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Courting Gangsters: AIBA elects interim president linked to heroin trade, organized crime

Gafur Rakhimov, an Uzbek national linked to the heroin trade and organized crime, has been elected as interim president of amateur boxing’s regulatory body. 


The Amateur International Boxing Association (AIBA) has named one of the alleged leading criminals involved in the heroin trade as its interim president, pending elections in November.

Gafur Rakhimov, AIBA’s longest serving vice-president, was promoted to the position last Saturday, less than a month after being named one of Uzbekistan’s “leading criminals” by the U.S. government. The US treasury department office of foreign assets control (OFAC) has since frozen his assets in the United States and prohibited US-based businesses from conducting financial transactions with the controversial businessman.

The OFAC justified its sanctions on Rakhimov by linking him to the “Thieves-in-Law,” a transnational criminal syndicate based in Eurasia that has been linked to illegal activity around the world. The OFAC designated the Thieves-in-Law as part of a “broader strategy to disrupt the financial infrastructure of transnational criminal organisations that pose a threat to the United States and our allies.”

“Gafur Rakhimov is being designated for providing material support to the Thieves-in-Law,” OFAC Director John E. Smith said in a statement. “Rakhimov has collaborated with Thieves-in-Law on business, as well as assisted Thieves-in-Law by providing warning of law enforcement issues, arranging meetings, and addressing other problems. Rakhimov has been described as having moved from extortion and car theft to becoming one of Uzbekistan’s leading criminals and an important person involved in the heroin trade.”

Following Rakhimov’s promotion, the International Olympic Committee released a statement which highlighted its concern over the crimes that the interim AIBA president had allegedly committed.

“The IOC is extremely worried about the governance in Aiba,” an IOC spokesperson stated. “The IOC chief ethics and compliance officer will give a report to the IOC executive board meeting this upcoming week in Pyeongchang. The IOC executive board will then decide on further measures.”

While Rakhimov’s ascension to the top of the pecking order in international boxing is unsettling, it is the latest in a series of dilemmas that the organization has suffered from over the past few years.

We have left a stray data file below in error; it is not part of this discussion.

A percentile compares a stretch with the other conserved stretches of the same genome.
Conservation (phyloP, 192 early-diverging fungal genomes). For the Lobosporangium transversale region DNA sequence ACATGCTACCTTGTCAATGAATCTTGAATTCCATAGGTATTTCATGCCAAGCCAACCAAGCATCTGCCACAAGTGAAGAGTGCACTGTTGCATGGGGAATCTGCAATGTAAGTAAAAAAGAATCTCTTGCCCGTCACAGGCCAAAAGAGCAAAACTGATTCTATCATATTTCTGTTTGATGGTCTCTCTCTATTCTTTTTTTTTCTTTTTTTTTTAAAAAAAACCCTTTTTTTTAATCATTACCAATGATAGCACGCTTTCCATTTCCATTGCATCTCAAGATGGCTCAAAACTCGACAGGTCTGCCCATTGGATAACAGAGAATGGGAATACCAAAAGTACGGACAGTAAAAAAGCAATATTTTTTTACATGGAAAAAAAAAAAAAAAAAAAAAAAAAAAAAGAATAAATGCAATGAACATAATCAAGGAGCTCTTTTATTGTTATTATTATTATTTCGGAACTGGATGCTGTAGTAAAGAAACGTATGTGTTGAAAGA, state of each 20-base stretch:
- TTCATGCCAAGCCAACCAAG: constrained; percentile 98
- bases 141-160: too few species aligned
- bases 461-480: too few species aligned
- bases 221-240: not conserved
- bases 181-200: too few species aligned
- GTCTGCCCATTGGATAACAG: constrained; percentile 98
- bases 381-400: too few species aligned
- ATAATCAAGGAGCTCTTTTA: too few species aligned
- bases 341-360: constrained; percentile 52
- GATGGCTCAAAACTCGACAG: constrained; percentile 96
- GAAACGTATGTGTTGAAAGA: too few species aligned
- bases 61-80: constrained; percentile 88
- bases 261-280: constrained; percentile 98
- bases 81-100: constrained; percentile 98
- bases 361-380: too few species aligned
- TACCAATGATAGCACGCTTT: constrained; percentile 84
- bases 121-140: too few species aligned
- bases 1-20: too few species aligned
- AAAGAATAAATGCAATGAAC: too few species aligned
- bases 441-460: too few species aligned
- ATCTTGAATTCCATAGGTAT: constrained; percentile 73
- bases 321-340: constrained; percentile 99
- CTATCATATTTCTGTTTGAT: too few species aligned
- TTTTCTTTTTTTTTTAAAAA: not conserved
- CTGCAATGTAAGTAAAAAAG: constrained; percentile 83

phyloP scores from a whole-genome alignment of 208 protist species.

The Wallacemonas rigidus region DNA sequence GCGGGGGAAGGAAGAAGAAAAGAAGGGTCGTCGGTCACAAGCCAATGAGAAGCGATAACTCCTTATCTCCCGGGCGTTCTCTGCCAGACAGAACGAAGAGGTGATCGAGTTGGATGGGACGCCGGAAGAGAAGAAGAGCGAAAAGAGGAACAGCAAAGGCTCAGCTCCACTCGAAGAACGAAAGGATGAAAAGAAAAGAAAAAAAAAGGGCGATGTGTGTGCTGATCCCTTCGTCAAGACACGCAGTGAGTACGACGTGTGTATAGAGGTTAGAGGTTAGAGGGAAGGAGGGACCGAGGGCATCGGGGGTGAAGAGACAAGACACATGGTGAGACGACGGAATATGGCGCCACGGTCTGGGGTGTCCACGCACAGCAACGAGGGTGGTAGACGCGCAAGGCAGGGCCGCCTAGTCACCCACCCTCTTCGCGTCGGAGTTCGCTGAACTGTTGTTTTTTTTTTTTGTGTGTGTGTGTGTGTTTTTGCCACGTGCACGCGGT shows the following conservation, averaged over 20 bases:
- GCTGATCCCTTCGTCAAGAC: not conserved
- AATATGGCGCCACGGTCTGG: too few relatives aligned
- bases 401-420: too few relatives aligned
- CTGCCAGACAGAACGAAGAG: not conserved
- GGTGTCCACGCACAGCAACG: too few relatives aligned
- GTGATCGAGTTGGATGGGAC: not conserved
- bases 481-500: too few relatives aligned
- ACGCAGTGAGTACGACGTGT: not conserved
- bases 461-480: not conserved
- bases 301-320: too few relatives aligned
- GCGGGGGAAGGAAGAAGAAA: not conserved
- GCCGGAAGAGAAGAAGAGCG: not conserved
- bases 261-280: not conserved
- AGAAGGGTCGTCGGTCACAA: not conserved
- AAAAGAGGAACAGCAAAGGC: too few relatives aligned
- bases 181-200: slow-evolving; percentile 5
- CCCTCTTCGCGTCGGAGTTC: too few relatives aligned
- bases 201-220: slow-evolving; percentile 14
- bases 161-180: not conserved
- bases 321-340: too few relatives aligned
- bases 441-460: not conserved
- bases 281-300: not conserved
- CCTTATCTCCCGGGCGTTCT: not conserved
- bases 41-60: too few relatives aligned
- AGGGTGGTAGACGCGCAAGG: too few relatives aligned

A History of Incompetence

In October 2017, controversial president Wu Ching-kuo was suspended from his role in charge of AIBA after allegations of “financial mismanagement” and widespread corruption surfaced. The suspension — unanimously voted by the disciplinary commission — put an end to Wu’s 11-year leadership at the helm of the organization.

The 70-year-old Wu had been accused of financial negligence after accumulating 15 million Swiss francs worth of debt through questionable management practices. He was also accused of trying to remove AIBA committee members who questioned his authority. Ho Kim, one of the senior executives ousted by Wu in 2015, later claimed that the president had been involved in securing a controversial loan from the Azeri government. The BBC later alleged that this loan was part of a deal to offer Azerbaijani boxers preferential treatment at the London 2012 Games. Ho Kim alleged that Wu was directly involved in the negotiations and eventual signing of the contract.

“A long story to be short, yes, [the] president went to Baku for the final negotiation to sign the investment agreement. After this visit the agreement was signed with the Azeri company based in Switzerland,” Ho Kim said. “However, later Azerbaijan could not do this way and changed the agreement by investing directly from Azerbaijan – we had to sign the agreement again. Yes, [the] president was involved [in] all negotiations and progresses from the start to the end of this deal.”

The aforementioned financial revelations surfaced just a few months before the AIBA was plunged into a serious of scandalous corruption allegations at the Rio 2016 Summer Games. The Guardian reported through senior executives within the governing body for amateur boxing that match-fixing could have factored into several boxing matches at the 2016 Games, including the medal matches. Some claimed that a network of corrupted officials decided the score on certain bouts.

The match fixing controversy erupted after Irish boxer Michael Conlan lost a questionable bantamweight quarter-final bout against Russia’s Vladimir Nikitin. Conlan grabbed a ringside microphone after his loss and announced that amateur boxing is “known for being cheats.” This was followed by several other suspect losses, including Gary Antuanne Russell’s loss to Fazliddin Gaibnazarov.

At the time, AIBA vehemently denied the allegations: